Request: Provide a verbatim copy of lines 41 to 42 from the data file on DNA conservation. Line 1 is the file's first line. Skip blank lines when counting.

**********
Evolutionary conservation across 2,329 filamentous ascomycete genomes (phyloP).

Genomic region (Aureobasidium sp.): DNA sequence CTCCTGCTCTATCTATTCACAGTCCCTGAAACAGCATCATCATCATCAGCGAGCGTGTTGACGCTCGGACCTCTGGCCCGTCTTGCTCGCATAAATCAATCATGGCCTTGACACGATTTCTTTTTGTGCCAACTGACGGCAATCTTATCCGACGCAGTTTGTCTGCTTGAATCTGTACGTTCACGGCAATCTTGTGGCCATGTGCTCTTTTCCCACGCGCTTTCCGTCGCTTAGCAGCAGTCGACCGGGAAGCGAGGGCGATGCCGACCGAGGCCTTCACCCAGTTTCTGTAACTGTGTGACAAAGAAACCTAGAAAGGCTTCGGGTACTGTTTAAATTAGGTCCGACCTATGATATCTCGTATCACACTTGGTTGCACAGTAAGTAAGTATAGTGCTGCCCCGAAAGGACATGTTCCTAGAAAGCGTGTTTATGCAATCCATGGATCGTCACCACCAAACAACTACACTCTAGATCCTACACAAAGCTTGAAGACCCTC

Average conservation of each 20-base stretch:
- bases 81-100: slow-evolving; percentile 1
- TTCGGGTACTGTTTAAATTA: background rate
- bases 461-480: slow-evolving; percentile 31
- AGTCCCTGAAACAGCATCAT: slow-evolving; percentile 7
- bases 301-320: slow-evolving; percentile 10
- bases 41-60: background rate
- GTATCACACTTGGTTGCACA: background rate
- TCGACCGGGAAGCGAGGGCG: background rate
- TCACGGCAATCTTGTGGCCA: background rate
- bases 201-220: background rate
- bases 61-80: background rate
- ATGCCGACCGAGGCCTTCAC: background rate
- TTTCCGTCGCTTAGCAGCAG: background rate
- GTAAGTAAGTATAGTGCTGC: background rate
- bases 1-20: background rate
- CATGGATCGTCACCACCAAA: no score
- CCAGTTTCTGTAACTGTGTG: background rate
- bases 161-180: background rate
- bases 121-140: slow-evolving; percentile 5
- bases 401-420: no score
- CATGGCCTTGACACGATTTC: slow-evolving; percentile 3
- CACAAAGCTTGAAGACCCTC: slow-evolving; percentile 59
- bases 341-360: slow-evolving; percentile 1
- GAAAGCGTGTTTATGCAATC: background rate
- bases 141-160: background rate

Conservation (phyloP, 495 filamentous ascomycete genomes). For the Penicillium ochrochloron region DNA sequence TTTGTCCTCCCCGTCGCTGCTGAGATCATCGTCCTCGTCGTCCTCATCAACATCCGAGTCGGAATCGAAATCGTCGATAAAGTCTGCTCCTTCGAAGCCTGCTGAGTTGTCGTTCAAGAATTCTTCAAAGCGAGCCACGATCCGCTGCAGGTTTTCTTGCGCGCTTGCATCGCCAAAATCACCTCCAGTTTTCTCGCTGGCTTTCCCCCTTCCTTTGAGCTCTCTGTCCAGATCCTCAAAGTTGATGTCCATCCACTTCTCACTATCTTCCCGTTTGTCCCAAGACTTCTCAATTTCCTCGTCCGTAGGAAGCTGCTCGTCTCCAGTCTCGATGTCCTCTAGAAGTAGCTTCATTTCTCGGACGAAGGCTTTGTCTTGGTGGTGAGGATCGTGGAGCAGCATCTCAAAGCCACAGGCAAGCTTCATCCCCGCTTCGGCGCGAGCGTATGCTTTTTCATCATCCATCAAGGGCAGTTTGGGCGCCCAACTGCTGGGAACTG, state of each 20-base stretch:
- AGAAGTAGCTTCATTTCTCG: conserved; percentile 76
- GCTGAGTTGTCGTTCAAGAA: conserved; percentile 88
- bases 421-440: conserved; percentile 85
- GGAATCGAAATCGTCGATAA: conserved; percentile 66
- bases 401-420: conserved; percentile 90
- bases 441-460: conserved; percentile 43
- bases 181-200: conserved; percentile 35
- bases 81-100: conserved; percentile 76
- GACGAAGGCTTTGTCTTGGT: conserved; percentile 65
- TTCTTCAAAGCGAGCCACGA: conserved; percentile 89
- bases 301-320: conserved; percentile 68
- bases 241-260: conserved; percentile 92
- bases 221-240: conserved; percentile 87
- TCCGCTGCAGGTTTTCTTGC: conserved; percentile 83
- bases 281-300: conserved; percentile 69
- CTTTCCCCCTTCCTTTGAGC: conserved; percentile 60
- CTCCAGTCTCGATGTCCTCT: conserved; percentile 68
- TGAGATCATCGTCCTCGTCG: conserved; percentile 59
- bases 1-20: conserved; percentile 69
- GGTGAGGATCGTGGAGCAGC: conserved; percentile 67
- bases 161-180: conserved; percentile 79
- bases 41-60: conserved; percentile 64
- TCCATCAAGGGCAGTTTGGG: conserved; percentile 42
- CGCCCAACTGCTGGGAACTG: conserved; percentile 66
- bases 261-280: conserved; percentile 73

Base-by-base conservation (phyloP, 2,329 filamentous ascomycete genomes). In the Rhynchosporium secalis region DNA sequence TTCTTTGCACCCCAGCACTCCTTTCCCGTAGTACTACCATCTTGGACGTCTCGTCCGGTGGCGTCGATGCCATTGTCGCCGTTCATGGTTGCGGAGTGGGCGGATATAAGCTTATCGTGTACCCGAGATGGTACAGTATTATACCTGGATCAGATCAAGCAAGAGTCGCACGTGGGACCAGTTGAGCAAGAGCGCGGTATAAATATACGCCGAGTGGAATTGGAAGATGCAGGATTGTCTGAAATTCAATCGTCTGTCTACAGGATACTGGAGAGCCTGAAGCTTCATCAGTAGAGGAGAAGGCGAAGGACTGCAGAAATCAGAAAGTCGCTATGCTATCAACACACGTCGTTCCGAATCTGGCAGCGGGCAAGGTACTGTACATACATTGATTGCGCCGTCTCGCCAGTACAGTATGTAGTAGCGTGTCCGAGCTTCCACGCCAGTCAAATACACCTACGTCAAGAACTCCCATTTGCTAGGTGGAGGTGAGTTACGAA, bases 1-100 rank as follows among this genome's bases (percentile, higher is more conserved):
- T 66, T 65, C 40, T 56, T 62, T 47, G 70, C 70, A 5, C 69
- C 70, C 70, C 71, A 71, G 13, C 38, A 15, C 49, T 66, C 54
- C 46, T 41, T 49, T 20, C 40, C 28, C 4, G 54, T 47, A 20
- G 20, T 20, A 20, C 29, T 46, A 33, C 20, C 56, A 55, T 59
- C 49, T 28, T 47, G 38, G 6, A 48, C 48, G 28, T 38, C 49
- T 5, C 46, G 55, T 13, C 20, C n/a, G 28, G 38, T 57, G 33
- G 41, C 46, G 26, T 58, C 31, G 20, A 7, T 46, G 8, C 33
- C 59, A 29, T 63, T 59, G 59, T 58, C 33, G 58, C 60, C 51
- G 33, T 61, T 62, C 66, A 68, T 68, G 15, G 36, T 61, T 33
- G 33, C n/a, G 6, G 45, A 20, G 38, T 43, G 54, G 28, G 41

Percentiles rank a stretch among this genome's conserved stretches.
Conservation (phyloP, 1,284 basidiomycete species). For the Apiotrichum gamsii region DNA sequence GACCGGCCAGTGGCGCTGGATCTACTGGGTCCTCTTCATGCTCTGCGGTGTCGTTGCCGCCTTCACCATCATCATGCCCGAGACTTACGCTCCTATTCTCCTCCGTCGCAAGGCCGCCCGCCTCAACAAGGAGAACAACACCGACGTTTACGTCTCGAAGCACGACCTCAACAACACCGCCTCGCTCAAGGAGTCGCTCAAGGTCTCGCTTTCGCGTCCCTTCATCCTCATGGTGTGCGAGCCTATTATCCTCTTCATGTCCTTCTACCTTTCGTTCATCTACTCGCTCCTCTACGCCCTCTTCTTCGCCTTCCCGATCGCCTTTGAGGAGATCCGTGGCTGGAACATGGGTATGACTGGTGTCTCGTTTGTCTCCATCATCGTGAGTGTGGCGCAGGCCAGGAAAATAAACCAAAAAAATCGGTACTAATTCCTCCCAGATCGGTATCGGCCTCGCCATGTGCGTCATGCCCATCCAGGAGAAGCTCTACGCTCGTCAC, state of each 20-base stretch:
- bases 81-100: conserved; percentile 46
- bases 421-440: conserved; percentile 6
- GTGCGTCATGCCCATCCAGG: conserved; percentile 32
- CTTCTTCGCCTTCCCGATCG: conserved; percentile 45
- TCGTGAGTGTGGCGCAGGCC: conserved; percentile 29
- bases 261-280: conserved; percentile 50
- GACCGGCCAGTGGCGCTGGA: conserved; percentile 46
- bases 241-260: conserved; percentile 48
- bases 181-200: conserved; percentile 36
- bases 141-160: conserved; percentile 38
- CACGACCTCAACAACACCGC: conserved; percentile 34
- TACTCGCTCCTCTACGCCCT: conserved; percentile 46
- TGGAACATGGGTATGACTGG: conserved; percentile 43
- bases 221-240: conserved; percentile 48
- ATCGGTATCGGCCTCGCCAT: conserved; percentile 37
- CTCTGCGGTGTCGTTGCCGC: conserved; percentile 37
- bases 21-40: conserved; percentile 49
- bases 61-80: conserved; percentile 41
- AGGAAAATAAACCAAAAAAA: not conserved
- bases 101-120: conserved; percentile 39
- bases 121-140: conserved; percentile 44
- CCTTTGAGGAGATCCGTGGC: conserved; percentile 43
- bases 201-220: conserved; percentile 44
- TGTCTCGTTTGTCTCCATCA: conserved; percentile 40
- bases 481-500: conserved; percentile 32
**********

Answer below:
- bases 241-260: conserved; percentile 92
- bases 221-240: conserved; percentile 87